For Cardly co-founder Patrick Gaskin, the unassuming industry of greeting cards is a gold mine of opportunity.
It’s not just the potential $17 billion market across the US, UK, and Australia, he says. It’s also the growing desire from individuals and businesses to return to more personal forms of correspondence, without the hassle.
“People want to show they care, and express themselves in a more meaningful way. But they want to do it without having to get in a car and drive to the newsagents,” Gaskin told StartupSmart.
That’s what Gaskin and his co-founder Tom Clift sought to change when launching design startup Cardly at the end of 2015. The business provides a way for consumers to purchase and write in digital greeting cards, which are then printed out and sent to the recipients in a process handled entirely by the startup.
Compared to this time last year, Gaskin says Cardly has grown more than 10 times in terms of volume and sales, which are on track to be in the hundreds of thousands this year.
The co-founder’s origins are rooted in the newsagency sector, with his father creating the SupaNews newsagent chain, which stretched to 50 stores across Australia and revenue in excess of $140 million in its heyday. But despite the obvious link to greeting cards, Gaskin says his experience in previous roles with Samsung and his own digital agency all contributed to the birth of Cardly.
“Cardly is my first ‘true’ startup, as I was running my own digital consultancy business beforehand,” he says.
“My experience in newsagents from a young age led me to understand the finer side of the greeting card industry, like issues with artist compensation and environmental impact. That’s really why something like Cardly made so much sense to me.”
“But my experience in e-commerce and business development for Samsung taught me a lot about digital business and scalability.”
Investment the ultimate form of validation
Cardly has just locked down a $230,000 capital raise, led by Queensland University of Technology’s Creative Enterprise Australia accelerator and contributed to by a number of angel investors, including Alan Jones.
Gaskin says the raise took a bit longer to complete than the founders would have liked, and although it started out with a lot of momentum, he admits it got a “bit bogged down” at times.
Despite that, he and Clift are excited to have a number of committed investors on board, which they view as the ultimate form of validation.
“When you’re going through the journey of creating something from scratch, any validation you get is great. But there’s no greater validation than someone saying ‘we share in your vision, and here’s some money’ — not just platitudes,” he says.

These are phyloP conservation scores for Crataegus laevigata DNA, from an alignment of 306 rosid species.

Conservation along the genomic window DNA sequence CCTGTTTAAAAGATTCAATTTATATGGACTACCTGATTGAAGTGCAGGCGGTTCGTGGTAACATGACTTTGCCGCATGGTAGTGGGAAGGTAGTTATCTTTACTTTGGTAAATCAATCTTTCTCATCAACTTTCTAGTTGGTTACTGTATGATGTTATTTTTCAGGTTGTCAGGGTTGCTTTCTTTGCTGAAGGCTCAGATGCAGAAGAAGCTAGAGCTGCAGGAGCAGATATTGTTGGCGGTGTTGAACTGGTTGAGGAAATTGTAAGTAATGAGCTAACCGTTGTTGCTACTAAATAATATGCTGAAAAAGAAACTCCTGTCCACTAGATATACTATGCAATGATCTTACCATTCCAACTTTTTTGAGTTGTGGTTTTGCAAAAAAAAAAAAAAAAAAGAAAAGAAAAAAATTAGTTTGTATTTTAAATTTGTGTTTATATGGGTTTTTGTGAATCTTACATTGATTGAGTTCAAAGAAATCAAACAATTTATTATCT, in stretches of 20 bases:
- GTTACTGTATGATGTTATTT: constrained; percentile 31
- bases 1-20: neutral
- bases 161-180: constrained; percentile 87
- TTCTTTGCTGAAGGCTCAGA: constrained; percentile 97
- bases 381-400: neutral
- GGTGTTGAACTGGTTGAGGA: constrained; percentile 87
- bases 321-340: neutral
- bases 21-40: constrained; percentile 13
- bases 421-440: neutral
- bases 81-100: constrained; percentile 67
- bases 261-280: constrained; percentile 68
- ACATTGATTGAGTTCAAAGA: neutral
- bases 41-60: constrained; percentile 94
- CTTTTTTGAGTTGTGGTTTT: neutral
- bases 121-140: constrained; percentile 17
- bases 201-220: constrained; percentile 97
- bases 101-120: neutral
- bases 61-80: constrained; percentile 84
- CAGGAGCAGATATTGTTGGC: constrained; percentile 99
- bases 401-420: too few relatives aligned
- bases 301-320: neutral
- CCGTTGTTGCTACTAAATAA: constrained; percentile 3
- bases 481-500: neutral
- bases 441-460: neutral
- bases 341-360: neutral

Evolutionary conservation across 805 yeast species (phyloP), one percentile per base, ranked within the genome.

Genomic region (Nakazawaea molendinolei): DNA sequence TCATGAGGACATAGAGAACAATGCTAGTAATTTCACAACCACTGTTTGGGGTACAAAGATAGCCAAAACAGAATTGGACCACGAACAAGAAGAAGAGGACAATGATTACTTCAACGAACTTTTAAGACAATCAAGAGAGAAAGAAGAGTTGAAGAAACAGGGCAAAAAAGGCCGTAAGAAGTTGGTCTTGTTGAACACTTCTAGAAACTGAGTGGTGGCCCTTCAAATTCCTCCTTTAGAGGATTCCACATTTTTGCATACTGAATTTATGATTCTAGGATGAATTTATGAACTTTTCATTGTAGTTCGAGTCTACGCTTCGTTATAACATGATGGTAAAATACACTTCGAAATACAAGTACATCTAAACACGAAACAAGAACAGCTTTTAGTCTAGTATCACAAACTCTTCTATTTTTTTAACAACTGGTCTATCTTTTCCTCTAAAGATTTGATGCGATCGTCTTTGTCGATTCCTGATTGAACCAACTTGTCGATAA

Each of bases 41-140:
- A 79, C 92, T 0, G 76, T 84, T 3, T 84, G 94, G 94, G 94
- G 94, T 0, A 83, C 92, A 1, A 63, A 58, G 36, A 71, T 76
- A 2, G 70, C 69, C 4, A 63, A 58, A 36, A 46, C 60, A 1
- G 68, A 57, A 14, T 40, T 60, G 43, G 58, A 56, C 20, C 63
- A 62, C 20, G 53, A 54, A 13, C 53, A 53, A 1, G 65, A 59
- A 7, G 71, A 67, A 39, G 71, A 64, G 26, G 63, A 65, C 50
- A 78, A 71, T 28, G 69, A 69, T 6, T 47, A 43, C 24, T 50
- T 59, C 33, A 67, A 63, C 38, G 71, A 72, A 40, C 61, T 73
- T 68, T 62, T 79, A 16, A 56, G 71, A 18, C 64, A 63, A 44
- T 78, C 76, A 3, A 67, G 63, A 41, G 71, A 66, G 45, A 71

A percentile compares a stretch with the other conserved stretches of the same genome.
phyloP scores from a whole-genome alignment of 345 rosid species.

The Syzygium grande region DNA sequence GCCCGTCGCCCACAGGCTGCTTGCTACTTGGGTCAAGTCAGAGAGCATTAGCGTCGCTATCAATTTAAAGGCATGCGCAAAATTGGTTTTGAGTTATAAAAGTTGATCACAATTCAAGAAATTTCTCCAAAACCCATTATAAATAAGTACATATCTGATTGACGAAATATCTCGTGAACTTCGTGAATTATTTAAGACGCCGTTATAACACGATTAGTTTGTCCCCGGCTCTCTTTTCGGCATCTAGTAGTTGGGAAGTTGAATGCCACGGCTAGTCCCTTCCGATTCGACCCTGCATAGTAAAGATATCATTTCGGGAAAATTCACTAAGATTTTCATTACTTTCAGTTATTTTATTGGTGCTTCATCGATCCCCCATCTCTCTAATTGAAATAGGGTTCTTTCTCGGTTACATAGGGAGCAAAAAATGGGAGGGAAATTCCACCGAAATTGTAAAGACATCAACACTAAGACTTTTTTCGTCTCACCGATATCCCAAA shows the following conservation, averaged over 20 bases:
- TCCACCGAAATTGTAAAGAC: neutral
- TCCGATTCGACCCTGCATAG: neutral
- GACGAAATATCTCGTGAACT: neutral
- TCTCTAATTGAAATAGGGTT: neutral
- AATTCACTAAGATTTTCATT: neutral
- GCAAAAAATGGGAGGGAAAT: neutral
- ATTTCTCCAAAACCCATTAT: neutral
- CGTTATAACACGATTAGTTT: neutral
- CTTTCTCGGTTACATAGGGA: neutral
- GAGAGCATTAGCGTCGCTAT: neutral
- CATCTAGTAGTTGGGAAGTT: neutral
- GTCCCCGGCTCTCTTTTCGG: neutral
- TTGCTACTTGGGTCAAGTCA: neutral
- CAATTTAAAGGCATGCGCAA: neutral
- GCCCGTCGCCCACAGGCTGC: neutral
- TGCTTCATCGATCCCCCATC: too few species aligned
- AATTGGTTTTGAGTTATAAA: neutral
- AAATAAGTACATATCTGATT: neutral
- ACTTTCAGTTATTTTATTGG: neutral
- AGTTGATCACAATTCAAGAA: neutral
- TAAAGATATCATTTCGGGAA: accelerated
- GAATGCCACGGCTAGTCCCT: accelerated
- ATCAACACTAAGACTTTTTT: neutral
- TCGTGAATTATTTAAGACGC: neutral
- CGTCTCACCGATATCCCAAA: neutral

“It has been hugely invigorating for the business.”
It’s not the first time Cardly has been offered that sort of cash: Gaskin and Clift did accept a $250,000 deal from Shark Tank investor Naomi Simson last year, however, the funding didn’t end up going ahead.
International from day one
Despite being a hundreds of years old industry, the greeting card industry in Australia is only worth around $1 billion, according to Gaskin. This lead the startup to branch out globally from day one.
“Building relationships across multiple different countries is not something startups have to usually do straight away, but it seems easy to us. The combined greeting card market in the US, UK, and Australia is $17 billion, so we always thought internationally from the get-go,” he says.
It helps to have a “hugely scalable” platform like Cardly, which handles the design choice and card creation on its own website, but lets its contractors handle the printing and sending of the cards. This means they do “all the heavy lifting” says Gaskin, and lets Cardly throw as much or as little volume at them as they want.
Gaskin says the startup has been likened to fellow design startup Canva a number of times but says the two are only “somewhat related”, with Cardly putting more focus on letting consumers express their sentiments.
But he does see Canva’s recent unicorn status as a vote of confidence for Australian design startups, saying it “certainly doesn’t hurt” to see Canva do well.
Cardly’s traction to date can in part be attributed to the more than 50 independent artists the startup has designing its products. More consumers seeking out beautiful designs as services like Instagram leads to general shoppers becoming more design literate, says Gaskin.
Cardly also allows those independent artists reach a wider audience, and the founders say they’re keen on giving a “leg-up” to emerging artists.
As Cardly prepares for the next stage of growth, Gaskin says the recent capital raise highlighted the importance of being “persistent and tenacious” at all times, even when things look down and you feel disheartened.
“We always looked at the positives, like how excited artists would be to get on our platform. There was always something positive happenings that gave us a reason to keep pushing forward,” he says.
And as for what’s next for the startup, further customisation of the writing services for its cards is at the top of the list. The goal is to make the digitally produced writing look more like natural human writing. This even involves a potential way for users to type in their own handwriting, an idea Gaskin says involves “a bit of development”.
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